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Most restaurants get cranky if you play with open flame at your table. At Arisoo, they actually encourage it. Okay, so it's a grill set into the table, powered by a gas burner, so you can cook thin strips of meat to your liking, but still, it's leaping flame.

Pyro or no, anyone who loves Korean food will be enraptured here. Deaji bulgogi is a treasured thing -- sliced pork, marinated in a nuclear red pepper sauce, to be grilled, then wrapped with lettuce, garlic, jalapeños, and a bit of salty mung bean paste. We also romance gal bi (short ribs), bul go gi (thin-sliced beef) and sometimes heu mit gui (beef tongue), the meat soaking up the rich aroma of soy-based sauce. Entrees are all the better with appetizers of bin dae duk (pancake) and man du (pot stickers). Or supplement with chap che, stir-fried noodles, or dol sot bibimbap, a sizzling stone pot of rice, beef and veggies.

Arisoo's a grill we'd be proud to introduce to our parents.

This, friends, is serious steak. Only the finest aged, corn-fed, USDA Prime beef bred in the Midwest makes it to the tables in this elegantly appointed place. Ruth's Chris' beef is never frozen, so you always get exceptionally tender and flavorful meat. Steaks are hand-cut at the restaurant and served in huge portions -- 12 to 22 ounces -- because a larger cut retains more of its natural juices during cooking. The beef is richly marbled -- those ribbons of fat mean a beautiful, buttery taste explosion. The steak literally calls to us -- broiled in an 1,800-degree oven and served on a plate heated to 500 degrees, the meat sputters and sizzles merrily, making a sound that's more Pavlovian than any bell. Whether it's the filet, rib eye, New York strip, porterhouse or massive cowboy cut, Ruth's Chris has a permanent stake in our future.

Some chefs treat the fusion concept as license to pair unnatural foods. Sushi schnitzel? Not for us, thanks. Then there are chefs like Natascha Ovando-Karadsheh, who takes classic dishes and marries them with select surprises, for tastes that are inspired but not weird. The handwritten menu changes nightly, depending on available ingredients and the chef's mood.

At Coup Des Tartes, we're impressed with such dishes as pork tenderloin, taken a little Jamaican with jerk rub, a little Southwestern with peach salsa, a little French with chèvre mashed potatoes, and all American with sautéed spinach. Lamb shank takes on a Moroccan flair with Indian spices, harissa-spiced vegetable ragout and dried fruits atop couscous. And we've never had such divine Alaskan halibut, drizzled with fresh basil oil, and stunningly served with Absolut Citron-spiked risotto, teardrop tomatoes and spinach. Freebie plates of French olives and a BYOB policy make dinner here even more special.

For such a big city, we sure don't have much in the way of ultra-luxe restaurants. Maybe we're too laid-back. (Jacket and tie? Surely you jest!) Or maybe no one's been brave enough to take on Mary Elaine's, our grandma of gourmet. This is the swankiest of swank, with rich European decor, white-glove service (even purses get their own little stools to sit on), and gorgeous views of the southern Valley. It's expensive -- appetizers for $29, entrees for $60, and desserts for $20 -- but no other restaurant can compete with its modern French cuisine. We're delighted, from a beginning of two ounces of Caspian beluga caviar through châteaubriand of buffalo with grilled Sonoma foie gras, or caramelized Maine sea scallops with arugula ravioli and white bean purée, right through desserts that leave us gasping. Yes, we do have to dress at Mary Elaine's. But we'd wear pink bunny suits if it got us a table.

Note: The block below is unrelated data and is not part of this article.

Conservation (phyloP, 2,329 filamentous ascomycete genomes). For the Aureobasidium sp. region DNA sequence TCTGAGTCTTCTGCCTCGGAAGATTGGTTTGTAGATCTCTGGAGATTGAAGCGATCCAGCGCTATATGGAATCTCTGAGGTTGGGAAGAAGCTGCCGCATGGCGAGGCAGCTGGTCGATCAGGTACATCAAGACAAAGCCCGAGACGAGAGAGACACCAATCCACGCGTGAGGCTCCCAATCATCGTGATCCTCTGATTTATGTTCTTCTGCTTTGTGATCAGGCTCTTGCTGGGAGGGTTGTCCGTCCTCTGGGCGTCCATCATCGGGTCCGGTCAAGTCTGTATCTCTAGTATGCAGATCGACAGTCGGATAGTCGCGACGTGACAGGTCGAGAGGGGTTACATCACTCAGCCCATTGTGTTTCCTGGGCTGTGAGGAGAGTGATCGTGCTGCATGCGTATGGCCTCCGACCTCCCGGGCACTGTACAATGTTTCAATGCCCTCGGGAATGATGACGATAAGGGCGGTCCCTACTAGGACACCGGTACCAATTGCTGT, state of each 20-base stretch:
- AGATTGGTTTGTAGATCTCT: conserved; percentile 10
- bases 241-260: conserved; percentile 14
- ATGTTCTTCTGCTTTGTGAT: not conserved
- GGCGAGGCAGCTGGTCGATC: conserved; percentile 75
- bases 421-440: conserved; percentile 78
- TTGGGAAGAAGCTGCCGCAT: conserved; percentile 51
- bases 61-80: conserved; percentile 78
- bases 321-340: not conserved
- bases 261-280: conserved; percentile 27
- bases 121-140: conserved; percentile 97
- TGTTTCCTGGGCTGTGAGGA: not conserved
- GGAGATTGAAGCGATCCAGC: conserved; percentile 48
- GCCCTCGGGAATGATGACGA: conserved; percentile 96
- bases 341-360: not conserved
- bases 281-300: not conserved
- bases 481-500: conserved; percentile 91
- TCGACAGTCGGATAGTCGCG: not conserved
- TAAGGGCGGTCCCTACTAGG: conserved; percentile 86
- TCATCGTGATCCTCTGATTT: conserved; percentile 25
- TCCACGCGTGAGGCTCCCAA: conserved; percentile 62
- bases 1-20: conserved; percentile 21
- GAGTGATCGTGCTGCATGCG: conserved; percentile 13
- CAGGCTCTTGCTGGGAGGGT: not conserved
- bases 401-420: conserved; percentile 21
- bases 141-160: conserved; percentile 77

The Salt Cellar, despite its funky, underground setting (careful navigating those dark stairs, particularly if you've been washing down your pre-dinner oysters, clams, shrimp or mussels at the bar), is completely serious about bringing us only the freshest, best-quality aquatic fare from around the globe. In fact, its comfy ambiance is one of the reasons we're hooked. Who needs frou-frou fittings with a multitude of daily market selections such as Canadian king salmon, Hawaiian mahi-mahi with macadamia nuts, Cajun-spiced halibut from Anchorage, stuffed mountain trout from Idaho, or our personal favorite: the three-pound, live Maine lobster? Or stuff your mouth with the Cellar's whole Dungeness crab or Alaskan king crab legs. The Captain's Choice selections add more adventurous treats such as shrimp San Remo on fresh garlic basil pasta, and teriyaki ahi on fresh orange habanero pasta. No matter the mood, we always "sea" something we like at the Salt Cellar.
It's a fantasy we keep returning to: stuffing ourselves to the gills on quality seafood, without taking out a loan on our house. At Ichi Ban, it's certainly easy to fill up, selecting from hundreds of aquatic items at this buffet-style sushi and seafood fest. But we feel a wave of relief when the bill comes: just $13.95 at lunch, and $20.95 at dinner. The reality is that even with the low tariff, Ichi Ban doesn't cut corners on its catch. Pale pink albacore tuna, bright red maguro, silky salmon, buttery hamachi, cooked shrimp, flaky kani, red snapper, scallop and eel make for sensual sushi. More substantial choices include baked salmon, snow crab, marina clam soup, scallops, baby octopus and sautéed fish. Finally -- substantial seafood that doesn't cost us a c-note.

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